Can Children Have Sleep Apnea?

Can Children Have Sleep Apnea?

A child with sleep apnea will have periodic pauses in breathing while they are sleeping. Airway blockage due to factors like relaxed throat muscles is one cause of this. Types include central sleep apnea (CSA) and obstructive sleep apnea (OSA). Symptoms include excessive snoring, shallow breathing, interrupted sleep, daytime sleepiness, and an inability to focus. Polysomnography assists in diagnosis by detecting sleep-related changes in breathing, oxygen, and brain activity.

Treatment options comprise apnea and tonsil removal surgery, CPAP, and behavioral changes.

Untreated sleep apnea can cause cardiovascular disease, behavioral issues, stunted growth, and learning impairments. Quick intervention and care can prevent long-term issues and improve a child’s quality of life. Your health and well-being can get a lot better with regular checkups and the right care.

Causes and Symptoms of Sleep Apnea in Children

There are several potential causes of sleep apnea in children, such as:

Tonsils and Adenoids

These soft tissues in the back of the throat may become enlarged and cause breathing issues while sleeping.


Being overweight makes it more likely that you may have trouble breathing while you sleep because your airway will already be narrowed.

Craniofacial Abnormalities

Sleep apnea risk factors include craniofacial abnormalities, which occur when certain features of the face or skull block airflow.

Neuromuscular Disorders

The muscles that control breathing while we sleep might become dysfunctional due to neuromuscular disorders, which impact nerve function or muscle tone.

Family History

If there is a history of sleep apnea in the patient’s family, genetic factors may contribute to the development of the disorder in children.

Symptoms of sleep apnea in children 

Symptoms of sleep apnea in kids may include: 

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Snoring Loudly

Chronic, loud snoring can be a sign of sleep apnea, especially when it occurs in conjunction with brief breathing pauses or gasping for air while you’re asleep.

Restless Sleep

Children who suffer from sleep apnea may display symptoms of restless sleep, such as tossing and turning during the night.

Breathing Through the Mouth

If you have trouble breathing through your nose and find yourself inhaling through your mouth as you sleep, it may be a sign of airflow obstruction.

Daytime Sleepiness

Excessive daytime drowsiness or chronic weariness could be symptoms of sleep apnea, which disrupts normal sleep cycles.

Behavioral Issues

Children who experience sleep apnea may display behavioral issues such as restlessness, impulsivity, or trouble focusing.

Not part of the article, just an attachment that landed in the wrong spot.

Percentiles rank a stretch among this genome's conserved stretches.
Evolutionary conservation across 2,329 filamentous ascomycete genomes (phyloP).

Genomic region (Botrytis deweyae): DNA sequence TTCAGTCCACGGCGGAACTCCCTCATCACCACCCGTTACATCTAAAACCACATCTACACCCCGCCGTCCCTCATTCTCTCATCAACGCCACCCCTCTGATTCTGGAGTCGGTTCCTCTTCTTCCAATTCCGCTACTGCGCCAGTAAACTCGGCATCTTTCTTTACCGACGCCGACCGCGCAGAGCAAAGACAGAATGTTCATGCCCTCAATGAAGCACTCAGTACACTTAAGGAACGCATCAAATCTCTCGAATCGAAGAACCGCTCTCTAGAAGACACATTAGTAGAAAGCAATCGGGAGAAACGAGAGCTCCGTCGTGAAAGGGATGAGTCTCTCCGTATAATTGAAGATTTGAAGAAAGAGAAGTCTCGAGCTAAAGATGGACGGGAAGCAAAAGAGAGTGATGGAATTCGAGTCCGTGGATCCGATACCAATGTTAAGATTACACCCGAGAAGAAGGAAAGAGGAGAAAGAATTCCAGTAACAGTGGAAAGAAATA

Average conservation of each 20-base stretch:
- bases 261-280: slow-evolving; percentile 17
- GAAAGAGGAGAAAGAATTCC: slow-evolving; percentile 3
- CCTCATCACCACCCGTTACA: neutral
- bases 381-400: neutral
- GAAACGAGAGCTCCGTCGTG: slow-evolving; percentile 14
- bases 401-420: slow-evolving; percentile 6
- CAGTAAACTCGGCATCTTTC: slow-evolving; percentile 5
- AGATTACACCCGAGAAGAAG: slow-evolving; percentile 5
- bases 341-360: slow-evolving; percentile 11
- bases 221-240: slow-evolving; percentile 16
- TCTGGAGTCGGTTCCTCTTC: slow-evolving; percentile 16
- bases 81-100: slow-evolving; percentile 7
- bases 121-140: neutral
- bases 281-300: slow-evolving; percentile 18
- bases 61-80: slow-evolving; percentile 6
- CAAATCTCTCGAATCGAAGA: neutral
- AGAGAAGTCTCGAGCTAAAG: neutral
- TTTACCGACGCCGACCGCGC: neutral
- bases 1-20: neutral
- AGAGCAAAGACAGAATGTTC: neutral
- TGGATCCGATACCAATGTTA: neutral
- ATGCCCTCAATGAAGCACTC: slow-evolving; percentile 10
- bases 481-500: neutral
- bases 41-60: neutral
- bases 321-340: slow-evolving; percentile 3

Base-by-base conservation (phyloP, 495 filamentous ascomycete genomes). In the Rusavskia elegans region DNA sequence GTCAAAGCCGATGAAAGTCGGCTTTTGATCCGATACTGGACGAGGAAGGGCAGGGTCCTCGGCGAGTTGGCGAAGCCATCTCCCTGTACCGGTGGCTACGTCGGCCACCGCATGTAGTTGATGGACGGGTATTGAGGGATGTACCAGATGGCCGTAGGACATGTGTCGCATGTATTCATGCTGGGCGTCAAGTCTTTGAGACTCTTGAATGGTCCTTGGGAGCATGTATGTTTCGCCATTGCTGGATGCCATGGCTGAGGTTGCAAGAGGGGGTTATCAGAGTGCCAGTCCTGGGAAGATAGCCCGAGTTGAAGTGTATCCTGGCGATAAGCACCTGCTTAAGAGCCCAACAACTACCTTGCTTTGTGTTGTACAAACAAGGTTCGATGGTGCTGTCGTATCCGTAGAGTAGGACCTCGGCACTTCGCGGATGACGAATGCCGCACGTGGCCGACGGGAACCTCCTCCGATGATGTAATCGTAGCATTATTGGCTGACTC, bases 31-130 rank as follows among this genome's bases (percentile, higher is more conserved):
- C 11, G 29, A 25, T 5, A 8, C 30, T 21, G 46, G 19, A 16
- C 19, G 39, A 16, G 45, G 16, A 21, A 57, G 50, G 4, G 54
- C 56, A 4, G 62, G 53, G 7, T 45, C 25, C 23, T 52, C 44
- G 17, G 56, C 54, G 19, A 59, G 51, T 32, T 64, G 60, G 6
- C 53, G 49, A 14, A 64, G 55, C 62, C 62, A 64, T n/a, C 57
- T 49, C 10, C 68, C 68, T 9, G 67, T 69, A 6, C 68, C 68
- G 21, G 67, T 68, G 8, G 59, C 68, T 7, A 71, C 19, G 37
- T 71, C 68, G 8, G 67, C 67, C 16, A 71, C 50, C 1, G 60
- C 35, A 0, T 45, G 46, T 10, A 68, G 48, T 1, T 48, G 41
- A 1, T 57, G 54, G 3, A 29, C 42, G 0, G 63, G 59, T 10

Diagnosis and Treatment Options for Sleep Apnea

Children’s sleep apnea is usually diagnosed with a complete medical history, physical exam, and polysomnography. The medical history takes into account snoring, breathing pauses, daytime tiredness, and behavioral disorders. To discover sleep-apnea-causing abnormalities such as enlarged tonsils or adenoids, throat, mouth, and neck exams are performed. Home sleep apnea testing and sleep lab investigations provide precise data on breathing patterns, oxygen levels, and other sleep-related characteristics, assisting in diagnosis.

The etiology, severity, and individual circumstances determine pediatric sleep apnea treatment. Childhood obstructive sleep apnea patients with big tonsils and adenoids are commonly treated with adenotonsillectomy. In circumstances where surgery is not possible or as an additional therapy, CPAP can keep the airway open during sleep. Overweight or obese children may get weight management, orthodontic procedures for craniofacial anomalies, positioning therapy, medicines, and lifestyle changes. Professionals analyze the child’s condition to determine the best treatment to enhance sleep and well-being.

Tips for Parents: Managing Sleep Apnea in Children

Medical treatments and behavioral modifications work together to manage sleep apnea in children. Here are some tips and some advice for parents:

  • Make sure you follow your healthcare provider’s recommendations about treatment modalities like CPAP therapy or adenotonsillectomy.


  • Create a regular nighttime routine and make sure your bedroom is quiet and comfortable so that you can get a good night’s rest.


  • Keep a record of your symptoms and how well you sleep so you can see how your treatments are working and notice any changes.


  • To alleviate the symptoms of sleep apnea, it is important to work with healthcare providers to treat any co-occurring disorders, such as obesity or allergies.


  • Those who are responsible for a child’s care or supervision should be educated on the signs of sleep apnea and how to treat it.

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